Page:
The protests, which drew thousands on Friday across a 40-mile stretch along the Israel-Gaza border, demanded that Palestinians be allowed to go back to homes within Israel from which they or their families have been displaced.
Similar protests over the past month have left estimated 30 people dead, and more than 1,000 people have been wounded, according to Palestinian reports. Israeli officials have questioned the reported number of injuries.
The protests are part of a six-week campaign, known by some as the "Great March of Return," organized mostly by Hamas, an Islamic militant group, which claims to be advocating for the peaceful return of Palestinians to their homelands.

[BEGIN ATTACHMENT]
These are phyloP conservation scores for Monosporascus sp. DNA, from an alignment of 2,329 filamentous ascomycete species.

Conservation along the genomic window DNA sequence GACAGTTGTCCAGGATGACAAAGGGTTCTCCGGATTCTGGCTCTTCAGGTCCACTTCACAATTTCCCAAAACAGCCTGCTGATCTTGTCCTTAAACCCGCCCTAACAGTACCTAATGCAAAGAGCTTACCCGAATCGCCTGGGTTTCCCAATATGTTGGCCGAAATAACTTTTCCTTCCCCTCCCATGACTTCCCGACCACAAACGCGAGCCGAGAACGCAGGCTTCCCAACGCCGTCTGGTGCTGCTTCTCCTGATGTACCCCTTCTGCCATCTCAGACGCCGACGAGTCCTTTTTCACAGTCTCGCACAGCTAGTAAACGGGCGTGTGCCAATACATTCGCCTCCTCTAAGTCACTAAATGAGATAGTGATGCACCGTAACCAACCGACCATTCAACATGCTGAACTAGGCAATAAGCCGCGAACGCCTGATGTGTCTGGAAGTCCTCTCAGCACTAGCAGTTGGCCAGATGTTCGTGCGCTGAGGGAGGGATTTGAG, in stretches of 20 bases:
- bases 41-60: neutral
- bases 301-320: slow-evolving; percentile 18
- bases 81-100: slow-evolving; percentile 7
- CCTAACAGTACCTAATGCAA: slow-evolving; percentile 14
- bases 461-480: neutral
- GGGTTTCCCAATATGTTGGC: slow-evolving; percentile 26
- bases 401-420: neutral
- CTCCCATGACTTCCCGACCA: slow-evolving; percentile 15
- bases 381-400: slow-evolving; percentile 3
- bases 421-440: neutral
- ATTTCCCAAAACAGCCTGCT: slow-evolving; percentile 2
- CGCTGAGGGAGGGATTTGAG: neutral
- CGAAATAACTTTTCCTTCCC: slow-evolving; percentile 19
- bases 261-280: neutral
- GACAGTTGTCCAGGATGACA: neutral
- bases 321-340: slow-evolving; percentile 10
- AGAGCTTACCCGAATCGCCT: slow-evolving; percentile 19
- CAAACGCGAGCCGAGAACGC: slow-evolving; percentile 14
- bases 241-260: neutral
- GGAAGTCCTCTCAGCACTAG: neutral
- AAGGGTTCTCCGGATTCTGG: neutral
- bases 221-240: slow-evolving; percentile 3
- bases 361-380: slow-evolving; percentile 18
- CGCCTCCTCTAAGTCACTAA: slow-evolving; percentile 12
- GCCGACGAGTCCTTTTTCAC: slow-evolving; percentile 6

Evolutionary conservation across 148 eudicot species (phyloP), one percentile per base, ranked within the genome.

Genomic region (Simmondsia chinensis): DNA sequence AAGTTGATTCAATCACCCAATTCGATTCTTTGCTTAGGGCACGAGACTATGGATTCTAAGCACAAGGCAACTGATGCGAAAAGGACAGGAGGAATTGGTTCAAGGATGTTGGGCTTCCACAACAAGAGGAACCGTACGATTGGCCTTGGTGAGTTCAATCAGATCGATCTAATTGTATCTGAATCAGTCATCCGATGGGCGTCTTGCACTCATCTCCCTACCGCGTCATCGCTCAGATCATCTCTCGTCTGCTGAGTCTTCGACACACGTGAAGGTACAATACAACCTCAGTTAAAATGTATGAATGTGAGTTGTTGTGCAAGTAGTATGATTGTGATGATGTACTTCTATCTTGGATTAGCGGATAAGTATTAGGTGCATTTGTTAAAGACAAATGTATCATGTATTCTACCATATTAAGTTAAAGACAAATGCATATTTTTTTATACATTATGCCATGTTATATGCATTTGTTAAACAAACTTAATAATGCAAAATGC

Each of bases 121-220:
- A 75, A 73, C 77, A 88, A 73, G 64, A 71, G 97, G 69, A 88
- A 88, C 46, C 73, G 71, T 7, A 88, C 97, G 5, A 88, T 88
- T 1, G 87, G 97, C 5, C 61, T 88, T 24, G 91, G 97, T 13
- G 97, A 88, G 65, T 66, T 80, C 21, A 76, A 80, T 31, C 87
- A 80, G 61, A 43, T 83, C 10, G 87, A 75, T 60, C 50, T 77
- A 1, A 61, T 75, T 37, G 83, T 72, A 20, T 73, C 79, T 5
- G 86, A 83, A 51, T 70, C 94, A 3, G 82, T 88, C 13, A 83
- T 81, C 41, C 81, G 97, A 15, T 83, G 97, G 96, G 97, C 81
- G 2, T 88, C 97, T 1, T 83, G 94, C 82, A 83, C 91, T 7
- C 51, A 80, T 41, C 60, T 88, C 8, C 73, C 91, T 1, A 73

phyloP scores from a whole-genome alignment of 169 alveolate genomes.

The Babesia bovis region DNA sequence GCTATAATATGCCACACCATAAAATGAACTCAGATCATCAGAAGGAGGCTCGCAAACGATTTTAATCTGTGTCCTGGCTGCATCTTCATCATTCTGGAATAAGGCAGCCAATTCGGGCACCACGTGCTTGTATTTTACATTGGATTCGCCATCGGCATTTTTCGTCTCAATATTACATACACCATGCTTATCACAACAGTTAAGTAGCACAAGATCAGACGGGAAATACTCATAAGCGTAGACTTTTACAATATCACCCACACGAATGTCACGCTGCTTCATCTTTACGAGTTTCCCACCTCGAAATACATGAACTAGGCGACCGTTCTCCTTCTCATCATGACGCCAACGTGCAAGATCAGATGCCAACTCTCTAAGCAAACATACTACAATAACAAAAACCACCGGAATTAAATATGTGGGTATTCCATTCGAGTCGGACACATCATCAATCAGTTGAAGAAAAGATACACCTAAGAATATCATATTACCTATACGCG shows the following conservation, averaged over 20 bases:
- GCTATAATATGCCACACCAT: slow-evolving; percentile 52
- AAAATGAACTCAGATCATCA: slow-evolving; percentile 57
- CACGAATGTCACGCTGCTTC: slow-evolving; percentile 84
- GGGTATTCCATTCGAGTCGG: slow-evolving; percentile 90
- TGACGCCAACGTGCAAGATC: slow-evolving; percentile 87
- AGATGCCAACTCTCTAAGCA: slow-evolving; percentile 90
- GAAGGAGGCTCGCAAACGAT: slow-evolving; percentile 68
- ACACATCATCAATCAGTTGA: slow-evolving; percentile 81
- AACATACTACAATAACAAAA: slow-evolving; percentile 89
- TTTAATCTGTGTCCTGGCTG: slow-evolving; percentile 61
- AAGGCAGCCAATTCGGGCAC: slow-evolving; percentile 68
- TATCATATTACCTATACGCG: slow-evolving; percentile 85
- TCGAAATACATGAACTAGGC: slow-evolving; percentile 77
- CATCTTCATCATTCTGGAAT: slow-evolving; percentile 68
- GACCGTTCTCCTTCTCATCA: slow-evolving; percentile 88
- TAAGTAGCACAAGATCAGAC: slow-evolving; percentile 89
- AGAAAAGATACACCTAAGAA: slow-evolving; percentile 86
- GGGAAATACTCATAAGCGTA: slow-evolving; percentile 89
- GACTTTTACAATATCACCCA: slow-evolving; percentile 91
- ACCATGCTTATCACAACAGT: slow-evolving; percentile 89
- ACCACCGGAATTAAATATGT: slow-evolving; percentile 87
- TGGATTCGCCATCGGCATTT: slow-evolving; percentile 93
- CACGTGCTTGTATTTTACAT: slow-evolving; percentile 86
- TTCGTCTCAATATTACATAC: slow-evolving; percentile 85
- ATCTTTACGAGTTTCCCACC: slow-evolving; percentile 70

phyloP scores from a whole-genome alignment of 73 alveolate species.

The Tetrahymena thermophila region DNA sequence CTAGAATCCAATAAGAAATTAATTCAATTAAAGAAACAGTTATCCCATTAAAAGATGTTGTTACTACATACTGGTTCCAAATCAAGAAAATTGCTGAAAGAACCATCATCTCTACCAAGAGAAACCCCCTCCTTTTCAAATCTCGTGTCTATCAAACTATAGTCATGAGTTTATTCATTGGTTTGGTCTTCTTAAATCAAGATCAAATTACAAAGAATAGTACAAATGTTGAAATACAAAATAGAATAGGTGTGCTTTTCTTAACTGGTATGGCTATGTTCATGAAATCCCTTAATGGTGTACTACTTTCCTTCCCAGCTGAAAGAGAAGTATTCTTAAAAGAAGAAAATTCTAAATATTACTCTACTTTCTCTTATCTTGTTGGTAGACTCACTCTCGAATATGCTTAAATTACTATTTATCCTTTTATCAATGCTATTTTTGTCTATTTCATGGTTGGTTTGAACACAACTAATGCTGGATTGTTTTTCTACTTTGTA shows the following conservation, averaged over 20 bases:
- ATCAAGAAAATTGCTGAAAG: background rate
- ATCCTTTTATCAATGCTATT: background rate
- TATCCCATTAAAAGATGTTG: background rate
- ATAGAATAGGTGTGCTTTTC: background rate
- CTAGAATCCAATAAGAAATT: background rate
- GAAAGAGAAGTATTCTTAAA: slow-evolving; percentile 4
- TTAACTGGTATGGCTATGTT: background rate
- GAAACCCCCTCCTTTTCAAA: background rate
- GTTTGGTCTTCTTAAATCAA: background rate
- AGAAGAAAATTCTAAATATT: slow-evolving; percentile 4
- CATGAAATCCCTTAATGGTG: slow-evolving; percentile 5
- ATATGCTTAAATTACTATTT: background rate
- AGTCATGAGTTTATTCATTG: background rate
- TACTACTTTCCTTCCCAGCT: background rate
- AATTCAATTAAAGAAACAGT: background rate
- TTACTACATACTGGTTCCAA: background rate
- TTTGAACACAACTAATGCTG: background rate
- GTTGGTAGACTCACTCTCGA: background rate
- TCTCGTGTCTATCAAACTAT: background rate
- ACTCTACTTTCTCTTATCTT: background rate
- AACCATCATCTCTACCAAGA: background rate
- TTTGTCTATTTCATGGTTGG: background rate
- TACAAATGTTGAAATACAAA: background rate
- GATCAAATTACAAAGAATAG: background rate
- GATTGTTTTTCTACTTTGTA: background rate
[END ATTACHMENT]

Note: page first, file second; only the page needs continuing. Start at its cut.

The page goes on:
Unemployment nears 50 percent, and electricity and potable water are in limited supply in Gaza, which is governed by Hamas and has been the subject of a blockade enforced by Israel and Egypt since 2007.
In January, Franciscan Sister Bridget Tighe, the director of Caritas in Jerusalem, told the National Catholic Register that "most of the people in Gaza are poor to destitute...I have been to homes where there was no food."
"The horror of this tragedy underlines how the political process, along with the economy, are paralyzed, and living conditions for the Palestinians have worsened, leaving communities with deepened levels of desperation and frustration," said Neil Thorns, director of advocacy for the Catholic aid group CAFOD, in a recent press release.